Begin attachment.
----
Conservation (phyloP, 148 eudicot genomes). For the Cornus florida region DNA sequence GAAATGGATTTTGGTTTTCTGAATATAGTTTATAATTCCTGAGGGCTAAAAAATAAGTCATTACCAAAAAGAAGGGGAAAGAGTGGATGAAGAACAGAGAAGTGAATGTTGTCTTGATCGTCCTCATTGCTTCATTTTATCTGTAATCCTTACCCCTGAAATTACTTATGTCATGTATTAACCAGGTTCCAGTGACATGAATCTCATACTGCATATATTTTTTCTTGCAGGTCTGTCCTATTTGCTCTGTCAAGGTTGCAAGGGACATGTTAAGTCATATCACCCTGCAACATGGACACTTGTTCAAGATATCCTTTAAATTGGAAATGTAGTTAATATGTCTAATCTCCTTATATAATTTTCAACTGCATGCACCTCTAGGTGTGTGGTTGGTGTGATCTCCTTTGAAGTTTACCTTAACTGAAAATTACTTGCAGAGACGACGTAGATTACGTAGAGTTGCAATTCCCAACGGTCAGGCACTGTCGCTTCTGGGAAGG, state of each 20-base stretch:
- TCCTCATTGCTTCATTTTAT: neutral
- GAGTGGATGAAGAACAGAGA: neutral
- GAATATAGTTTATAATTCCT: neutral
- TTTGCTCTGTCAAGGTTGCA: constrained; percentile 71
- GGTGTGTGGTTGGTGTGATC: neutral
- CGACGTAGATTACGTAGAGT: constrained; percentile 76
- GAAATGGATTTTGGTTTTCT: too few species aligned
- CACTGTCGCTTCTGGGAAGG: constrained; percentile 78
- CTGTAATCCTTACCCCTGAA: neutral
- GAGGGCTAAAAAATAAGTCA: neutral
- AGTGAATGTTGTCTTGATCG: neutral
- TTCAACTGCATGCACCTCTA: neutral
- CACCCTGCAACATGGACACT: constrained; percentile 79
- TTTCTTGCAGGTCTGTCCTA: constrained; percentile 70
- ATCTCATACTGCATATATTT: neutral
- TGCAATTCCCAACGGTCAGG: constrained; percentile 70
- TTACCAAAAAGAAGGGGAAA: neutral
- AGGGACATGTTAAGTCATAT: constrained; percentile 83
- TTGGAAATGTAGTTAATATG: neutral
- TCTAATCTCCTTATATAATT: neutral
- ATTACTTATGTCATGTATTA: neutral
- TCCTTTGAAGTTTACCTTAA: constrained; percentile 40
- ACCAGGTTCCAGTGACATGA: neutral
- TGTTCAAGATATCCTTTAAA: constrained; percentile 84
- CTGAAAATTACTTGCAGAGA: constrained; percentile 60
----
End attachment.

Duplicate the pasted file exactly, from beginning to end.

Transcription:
Conservation (phyloP, 148 eudicot genomes). For the Cornus florida region DNA sequence GAAATGGATTTTGGTTTTCTGAATATAGTTTATAATTCCTGAGGGCTAAAAAATAAGTCATTACCAAAAAGAAGGGGAAAGAGTGGATGAAGAACAGAGAAGTGAATGTTGTCTTGATCGTCCTCATTGCTTCATTTTATCTGTAATCCTTACCCCTGAAATTACTTATGTCATGTATTAACCAGGTTCCAGTGACATGAATCTCATACTGCATATATTTTTTCTTGCAGGTCTGTCCTATTTGCTCTGTCAAGGTTGCAAGGGACATGTTAAGTCATATCACCCTGCAACATGGACACTTGTTCAAGATATCCTTTAAATTGGAAATGTAGTTAATATGTCTAATCTCCTTATATAATTTTCAACTGCATGCACCTCTAGGTGTGTGGTTGGTGTGATCTCCTTTGAAGTTTACCTTAACTGAAAATTACTTGCAGAGACGACGTAGATTACGTAGAGTTGCAATTCCCAACGGTCAGGCACTGTCGCTTCTGGGAAGG, state of each 20-base stretch:
- TCCTCATTGCTTCATTTTAT: neutral
- GAGTGGATGAAGAACAGAGA: neutral
- GAATATAGTTTATAATTCCT: neutral
- TTTGCTCTGTCAAGGTTGCA: constrained; percentile 71
- GGTGTGTGGTTGGTGTGATC: neutral
- CGACGTAGATTACGTAGAGT: constrained; percentile 76
- GAAATGGATTTTGGTTTTCT: too few species aligned
- CACTGTCGCTTCTGGGAAGG: constrained; percentile 78
- CTGTAATCCTTACCCCTGAA: neutral
- GAGGGCTAAAAAATAAGTCA: neutral
- AGTGAATGTTGTCTTGATCG: neutral
- TTCAACTGCATGCACCTCTA: neutral
- CACCCTGCAACATGGACACT: constrained; percentile 79
- TTTCTTGCAGGTCTGTCCTA: constrained; percentile 70
- ATCTCATACTGCATATATTT: neutral
- TGCAATTCCCAACGGTCAGG: constrained; percentile 70
- TTACCAAAAAGAAGGGGAAA: neutral
- AGGGACATGTTAAGTCATAT: constrained; percentile 83
- TTGGAAATGTAGTTAATATG: neutral
- TCTAATCTCCTTATATAATT: neutral
- ATTACTTATGTCATGTATTA: neutral
- TCCTTTGAAGTTTACCTTAA: constrained; percentile 40
- ACCAGGTTCCAGTGACATGA: neutral
- TGTTCAAGATATCCTTTAAA: constrained; percentile 84
- CTGAAAATTACTTGCAGAGA: constrained; percentile 60